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Drift Protocol is launching the most anticipated feature since our mainnet launch — limit orders!

Limit orders on Drift are powered by a hybrid decentralised orderbook (DLOB) model that settles trades against our DAMM.

Drift’s focus is building a feature-complete decentralised DEX, that uses crypto-native infrastructure built from the ground-up with blockchain-first principles in mind.

Why Now?

Drift’s growth so far in the past two months since launch was driven entirely by its DAMM system which offered market orders only. Traders loved the DAMM due to its instant liquidity that was always available with slippage that was comparable to other exchanges.

In order to build limit orders that conserved the liquidity properties of the DAMM, we had to design a system that was computationally efficient and was compatible with our novel DAMM. The former was particularly pertinent as:

  1. in an on-chain environment, there is a trade-off for high computational requirements. This trade off is typically speed and reliability; and
  2. traditionally, placing all orders and order matching algorithms fully on-chain leads to inefficiency.

Our vision was to design a limit order system that was crypto-native, scalable and married the best of the DAMM’s guaranteed liquidity and adaptable slippage with the flexibility of limit orders.

As a result, we came up with the Decentralised Limit Orderbook (DLOB).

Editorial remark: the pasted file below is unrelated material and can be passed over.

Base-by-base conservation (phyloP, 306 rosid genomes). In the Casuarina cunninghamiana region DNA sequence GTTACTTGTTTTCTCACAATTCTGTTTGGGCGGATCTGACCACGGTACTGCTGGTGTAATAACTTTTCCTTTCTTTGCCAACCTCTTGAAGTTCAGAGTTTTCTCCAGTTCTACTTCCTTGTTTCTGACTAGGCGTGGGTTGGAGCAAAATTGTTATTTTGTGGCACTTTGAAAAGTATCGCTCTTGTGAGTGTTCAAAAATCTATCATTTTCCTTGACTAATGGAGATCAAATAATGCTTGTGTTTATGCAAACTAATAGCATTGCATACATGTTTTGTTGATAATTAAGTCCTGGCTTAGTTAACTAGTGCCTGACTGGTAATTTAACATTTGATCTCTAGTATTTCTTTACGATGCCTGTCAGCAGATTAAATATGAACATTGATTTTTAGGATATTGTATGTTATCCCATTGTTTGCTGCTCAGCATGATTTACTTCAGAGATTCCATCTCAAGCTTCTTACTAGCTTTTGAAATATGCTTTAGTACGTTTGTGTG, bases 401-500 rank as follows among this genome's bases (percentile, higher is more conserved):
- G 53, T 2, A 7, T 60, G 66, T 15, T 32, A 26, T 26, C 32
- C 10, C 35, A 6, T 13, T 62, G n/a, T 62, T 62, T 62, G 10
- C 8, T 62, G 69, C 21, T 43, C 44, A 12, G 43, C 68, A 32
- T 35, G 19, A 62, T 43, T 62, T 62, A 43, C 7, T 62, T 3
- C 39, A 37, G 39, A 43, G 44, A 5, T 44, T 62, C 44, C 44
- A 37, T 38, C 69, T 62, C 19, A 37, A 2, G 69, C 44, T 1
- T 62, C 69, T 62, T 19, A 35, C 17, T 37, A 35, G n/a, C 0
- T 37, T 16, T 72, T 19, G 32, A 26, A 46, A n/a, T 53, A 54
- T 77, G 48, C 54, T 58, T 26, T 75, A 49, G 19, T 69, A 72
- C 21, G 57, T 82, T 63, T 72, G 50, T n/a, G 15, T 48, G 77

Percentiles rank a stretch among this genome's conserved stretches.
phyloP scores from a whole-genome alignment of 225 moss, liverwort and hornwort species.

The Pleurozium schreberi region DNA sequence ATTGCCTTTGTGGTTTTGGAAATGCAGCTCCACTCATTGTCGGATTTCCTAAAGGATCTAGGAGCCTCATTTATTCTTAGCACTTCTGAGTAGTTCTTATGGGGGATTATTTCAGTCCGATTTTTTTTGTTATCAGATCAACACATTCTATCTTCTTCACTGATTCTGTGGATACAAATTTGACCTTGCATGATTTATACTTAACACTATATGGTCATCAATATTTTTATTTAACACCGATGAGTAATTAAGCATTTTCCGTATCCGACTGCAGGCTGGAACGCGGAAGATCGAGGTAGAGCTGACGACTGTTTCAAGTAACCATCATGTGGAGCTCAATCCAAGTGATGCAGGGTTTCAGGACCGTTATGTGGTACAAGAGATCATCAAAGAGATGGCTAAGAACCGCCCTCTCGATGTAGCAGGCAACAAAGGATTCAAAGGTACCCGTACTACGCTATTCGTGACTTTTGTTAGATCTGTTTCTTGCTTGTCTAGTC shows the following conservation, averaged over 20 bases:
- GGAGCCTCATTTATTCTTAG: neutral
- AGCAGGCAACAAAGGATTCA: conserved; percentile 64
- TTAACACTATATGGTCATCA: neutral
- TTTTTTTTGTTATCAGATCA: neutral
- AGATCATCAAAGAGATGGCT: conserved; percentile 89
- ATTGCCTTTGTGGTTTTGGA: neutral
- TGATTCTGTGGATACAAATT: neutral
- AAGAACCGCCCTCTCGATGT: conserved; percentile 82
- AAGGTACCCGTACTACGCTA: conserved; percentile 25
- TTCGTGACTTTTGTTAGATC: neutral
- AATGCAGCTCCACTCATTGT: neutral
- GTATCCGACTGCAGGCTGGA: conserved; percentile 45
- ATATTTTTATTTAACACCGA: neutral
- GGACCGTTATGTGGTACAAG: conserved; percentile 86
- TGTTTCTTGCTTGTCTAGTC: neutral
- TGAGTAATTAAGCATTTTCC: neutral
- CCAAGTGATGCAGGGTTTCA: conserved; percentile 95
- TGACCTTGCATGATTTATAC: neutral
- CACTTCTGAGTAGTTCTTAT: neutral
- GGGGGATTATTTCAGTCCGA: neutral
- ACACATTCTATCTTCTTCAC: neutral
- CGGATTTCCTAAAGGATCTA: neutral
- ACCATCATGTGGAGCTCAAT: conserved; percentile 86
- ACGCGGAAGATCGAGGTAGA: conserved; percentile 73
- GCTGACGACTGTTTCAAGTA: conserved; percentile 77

Now Live — trade limit orders on Drift.

Drift’s Hybrid Decentralised Limit Orderbook (DLOB)

What is a DLOB?

Drift’s Decentralised Limit Order Book (“DLOB”) is a computationally efficient and decentralised system that utilises economic incentives to enable limit orders to be placed against the DAMM.

Underlying the design of the DLOB is two core values:

  1. decentralisation; and
  2. computational efficiency.

Decentralisation is achieved through our network of hybrid off-chain keeper bots (“Keepers”) that anyone can build and run — similar to liquidator bots.

Computational efficiency is achieved by leaving the order-filling logic — the part that requires the most computational power — off-chain, and filling them on-chain upon a trigger.

Hence, Drift’s unique limit order system is a hybrid system that uses a combination off-chain Keepers and on-chain settlement.

Our thesis behind this design is that a DLOB will remain efficient across various types of network conditions. Whether or not this will be the case, is yet to be tested.

Try Drift Now
Try Drift Now